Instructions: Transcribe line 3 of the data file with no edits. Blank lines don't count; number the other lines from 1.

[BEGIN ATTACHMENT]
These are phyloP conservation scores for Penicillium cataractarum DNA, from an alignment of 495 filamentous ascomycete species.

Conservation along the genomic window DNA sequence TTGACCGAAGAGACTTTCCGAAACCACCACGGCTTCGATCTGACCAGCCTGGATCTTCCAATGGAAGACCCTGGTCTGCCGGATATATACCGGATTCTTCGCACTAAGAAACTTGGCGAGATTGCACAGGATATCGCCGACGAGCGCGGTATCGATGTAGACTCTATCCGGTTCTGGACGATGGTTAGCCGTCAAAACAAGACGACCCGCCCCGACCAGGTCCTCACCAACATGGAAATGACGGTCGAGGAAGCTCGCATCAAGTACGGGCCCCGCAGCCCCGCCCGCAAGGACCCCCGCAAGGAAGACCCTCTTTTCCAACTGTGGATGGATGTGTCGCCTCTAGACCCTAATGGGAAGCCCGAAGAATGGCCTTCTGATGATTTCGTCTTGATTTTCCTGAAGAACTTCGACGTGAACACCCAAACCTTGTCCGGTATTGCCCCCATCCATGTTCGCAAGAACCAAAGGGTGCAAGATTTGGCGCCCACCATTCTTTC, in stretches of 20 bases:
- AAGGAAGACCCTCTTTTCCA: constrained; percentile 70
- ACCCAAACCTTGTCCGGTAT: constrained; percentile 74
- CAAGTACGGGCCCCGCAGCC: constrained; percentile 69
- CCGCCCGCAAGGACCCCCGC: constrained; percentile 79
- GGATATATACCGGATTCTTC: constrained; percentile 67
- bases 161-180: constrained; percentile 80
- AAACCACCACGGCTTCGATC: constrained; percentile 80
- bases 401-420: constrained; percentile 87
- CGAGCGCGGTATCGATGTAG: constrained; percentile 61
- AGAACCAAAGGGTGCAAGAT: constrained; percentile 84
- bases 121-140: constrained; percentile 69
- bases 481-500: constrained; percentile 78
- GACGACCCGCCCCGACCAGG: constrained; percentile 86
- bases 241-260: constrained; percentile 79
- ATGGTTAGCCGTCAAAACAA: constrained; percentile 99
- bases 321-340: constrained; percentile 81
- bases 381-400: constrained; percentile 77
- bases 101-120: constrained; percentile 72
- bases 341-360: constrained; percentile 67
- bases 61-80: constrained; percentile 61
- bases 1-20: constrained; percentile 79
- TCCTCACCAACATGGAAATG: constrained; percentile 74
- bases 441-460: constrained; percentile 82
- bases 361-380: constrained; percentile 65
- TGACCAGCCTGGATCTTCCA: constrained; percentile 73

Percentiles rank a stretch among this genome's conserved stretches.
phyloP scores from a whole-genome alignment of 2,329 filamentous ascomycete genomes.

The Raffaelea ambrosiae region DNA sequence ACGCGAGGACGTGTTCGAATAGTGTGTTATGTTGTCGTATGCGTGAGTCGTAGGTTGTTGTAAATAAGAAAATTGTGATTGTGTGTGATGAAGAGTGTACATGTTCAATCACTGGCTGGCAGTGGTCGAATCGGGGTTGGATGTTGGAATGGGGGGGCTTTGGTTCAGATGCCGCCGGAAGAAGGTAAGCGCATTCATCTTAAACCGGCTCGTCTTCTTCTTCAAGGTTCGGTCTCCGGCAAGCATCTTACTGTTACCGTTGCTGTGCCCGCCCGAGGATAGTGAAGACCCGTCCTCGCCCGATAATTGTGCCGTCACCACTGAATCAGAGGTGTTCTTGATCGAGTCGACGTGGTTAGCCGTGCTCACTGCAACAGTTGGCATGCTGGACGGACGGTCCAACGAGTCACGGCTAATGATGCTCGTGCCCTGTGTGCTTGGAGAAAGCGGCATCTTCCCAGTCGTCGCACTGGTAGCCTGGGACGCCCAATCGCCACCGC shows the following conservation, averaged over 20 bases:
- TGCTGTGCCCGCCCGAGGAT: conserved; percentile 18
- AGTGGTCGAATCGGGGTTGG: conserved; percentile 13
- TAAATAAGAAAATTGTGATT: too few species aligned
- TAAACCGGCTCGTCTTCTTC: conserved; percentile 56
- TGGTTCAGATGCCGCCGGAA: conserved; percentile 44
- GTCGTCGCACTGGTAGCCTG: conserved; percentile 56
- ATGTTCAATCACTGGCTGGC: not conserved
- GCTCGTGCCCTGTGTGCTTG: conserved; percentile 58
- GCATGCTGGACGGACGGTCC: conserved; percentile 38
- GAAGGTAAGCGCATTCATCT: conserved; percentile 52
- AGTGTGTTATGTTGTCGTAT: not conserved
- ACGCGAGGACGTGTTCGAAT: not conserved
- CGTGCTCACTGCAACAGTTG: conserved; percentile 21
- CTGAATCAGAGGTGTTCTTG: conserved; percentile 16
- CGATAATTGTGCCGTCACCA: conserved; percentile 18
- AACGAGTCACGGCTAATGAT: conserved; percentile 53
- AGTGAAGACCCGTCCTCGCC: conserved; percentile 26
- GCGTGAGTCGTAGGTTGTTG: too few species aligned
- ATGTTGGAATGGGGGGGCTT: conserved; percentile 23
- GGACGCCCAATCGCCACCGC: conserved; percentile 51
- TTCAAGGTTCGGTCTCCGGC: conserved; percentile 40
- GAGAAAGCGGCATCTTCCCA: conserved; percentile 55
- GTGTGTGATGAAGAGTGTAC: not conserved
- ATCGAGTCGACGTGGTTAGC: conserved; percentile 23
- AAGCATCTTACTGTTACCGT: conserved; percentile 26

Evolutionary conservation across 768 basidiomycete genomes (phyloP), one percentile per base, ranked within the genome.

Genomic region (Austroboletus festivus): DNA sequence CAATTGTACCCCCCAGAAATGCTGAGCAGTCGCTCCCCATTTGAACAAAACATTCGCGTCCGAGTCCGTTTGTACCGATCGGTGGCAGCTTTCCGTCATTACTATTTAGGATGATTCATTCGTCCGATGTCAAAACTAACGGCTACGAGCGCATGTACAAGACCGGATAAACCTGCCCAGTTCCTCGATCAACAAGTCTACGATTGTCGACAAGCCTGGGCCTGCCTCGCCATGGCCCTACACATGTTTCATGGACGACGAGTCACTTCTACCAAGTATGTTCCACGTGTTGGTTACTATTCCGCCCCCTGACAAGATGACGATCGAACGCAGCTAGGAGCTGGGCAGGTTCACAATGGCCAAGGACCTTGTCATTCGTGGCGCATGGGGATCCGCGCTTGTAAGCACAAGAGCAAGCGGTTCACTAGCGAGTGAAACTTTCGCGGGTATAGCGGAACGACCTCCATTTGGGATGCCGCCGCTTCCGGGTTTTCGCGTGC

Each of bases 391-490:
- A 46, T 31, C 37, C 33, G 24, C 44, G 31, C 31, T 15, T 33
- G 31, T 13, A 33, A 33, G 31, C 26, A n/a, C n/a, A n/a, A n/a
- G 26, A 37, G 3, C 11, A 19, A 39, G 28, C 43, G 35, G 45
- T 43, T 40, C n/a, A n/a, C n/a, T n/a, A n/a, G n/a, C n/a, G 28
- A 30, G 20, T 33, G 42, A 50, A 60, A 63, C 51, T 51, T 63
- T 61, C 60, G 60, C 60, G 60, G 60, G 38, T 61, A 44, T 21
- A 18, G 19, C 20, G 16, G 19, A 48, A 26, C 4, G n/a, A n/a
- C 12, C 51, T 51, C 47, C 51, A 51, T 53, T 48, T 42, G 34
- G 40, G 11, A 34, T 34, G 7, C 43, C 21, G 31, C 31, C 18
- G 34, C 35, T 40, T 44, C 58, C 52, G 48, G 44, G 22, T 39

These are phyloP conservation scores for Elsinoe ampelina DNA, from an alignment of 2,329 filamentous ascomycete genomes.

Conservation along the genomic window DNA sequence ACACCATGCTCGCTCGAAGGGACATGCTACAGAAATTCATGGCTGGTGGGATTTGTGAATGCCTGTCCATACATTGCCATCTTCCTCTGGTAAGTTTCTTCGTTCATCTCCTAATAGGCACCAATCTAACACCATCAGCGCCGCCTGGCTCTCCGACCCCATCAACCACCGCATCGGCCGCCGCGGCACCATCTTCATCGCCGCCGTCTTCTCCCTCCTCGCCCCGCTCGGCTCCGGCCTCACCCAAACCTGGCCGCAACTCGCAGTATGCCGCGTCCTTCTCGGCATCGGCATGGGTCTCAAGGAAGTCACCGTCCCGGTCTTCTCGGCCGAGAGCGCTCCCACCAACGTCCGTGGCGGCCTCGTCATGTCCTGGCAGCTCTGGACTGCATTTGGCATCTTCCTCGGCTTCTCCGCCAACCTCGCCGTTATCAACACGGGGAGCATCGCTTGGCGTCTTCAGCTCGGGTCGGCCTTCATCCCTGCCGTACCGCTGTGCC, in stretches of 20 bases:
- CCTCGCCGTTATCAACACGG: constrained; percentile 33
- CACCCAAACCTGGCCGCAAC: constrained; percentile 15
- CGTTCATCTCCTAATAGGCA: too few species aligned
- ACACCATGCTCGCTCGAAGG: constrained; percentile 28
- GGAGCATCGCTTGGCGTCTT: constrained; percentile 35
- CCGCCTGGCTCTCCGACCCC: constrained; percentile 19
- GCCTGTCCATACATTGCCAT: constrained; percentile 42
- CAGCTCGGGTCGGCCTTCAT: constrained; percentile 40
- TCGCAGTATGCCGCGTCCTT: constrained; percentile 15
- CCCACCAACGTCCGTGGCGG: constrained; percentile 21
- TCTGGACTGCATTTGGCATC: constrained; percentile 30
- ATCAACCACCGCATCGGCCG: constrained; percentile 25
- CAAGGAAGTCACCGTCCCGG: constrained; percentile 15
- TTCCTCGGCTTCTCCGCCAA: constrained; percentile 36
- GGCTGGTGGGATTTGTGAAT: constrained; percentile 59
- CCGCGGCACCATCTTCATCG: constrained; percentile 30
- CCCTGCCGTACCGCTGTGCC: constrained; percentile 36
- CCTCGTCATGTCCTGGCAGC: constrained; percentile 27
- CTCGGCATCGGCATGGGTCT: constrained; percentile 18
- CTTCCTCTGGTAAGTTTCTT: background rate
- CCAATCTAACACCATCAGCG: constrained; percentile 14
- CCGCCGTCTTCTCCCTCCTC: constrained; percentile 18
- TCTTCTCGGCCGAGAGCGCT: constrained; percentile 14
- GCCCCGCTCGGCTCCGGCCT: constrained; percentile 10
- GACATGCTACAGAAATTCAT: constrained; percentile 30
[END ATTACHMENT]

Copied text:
- AAGGAAGACCCTCTTTTCCA: constrained; percentile 70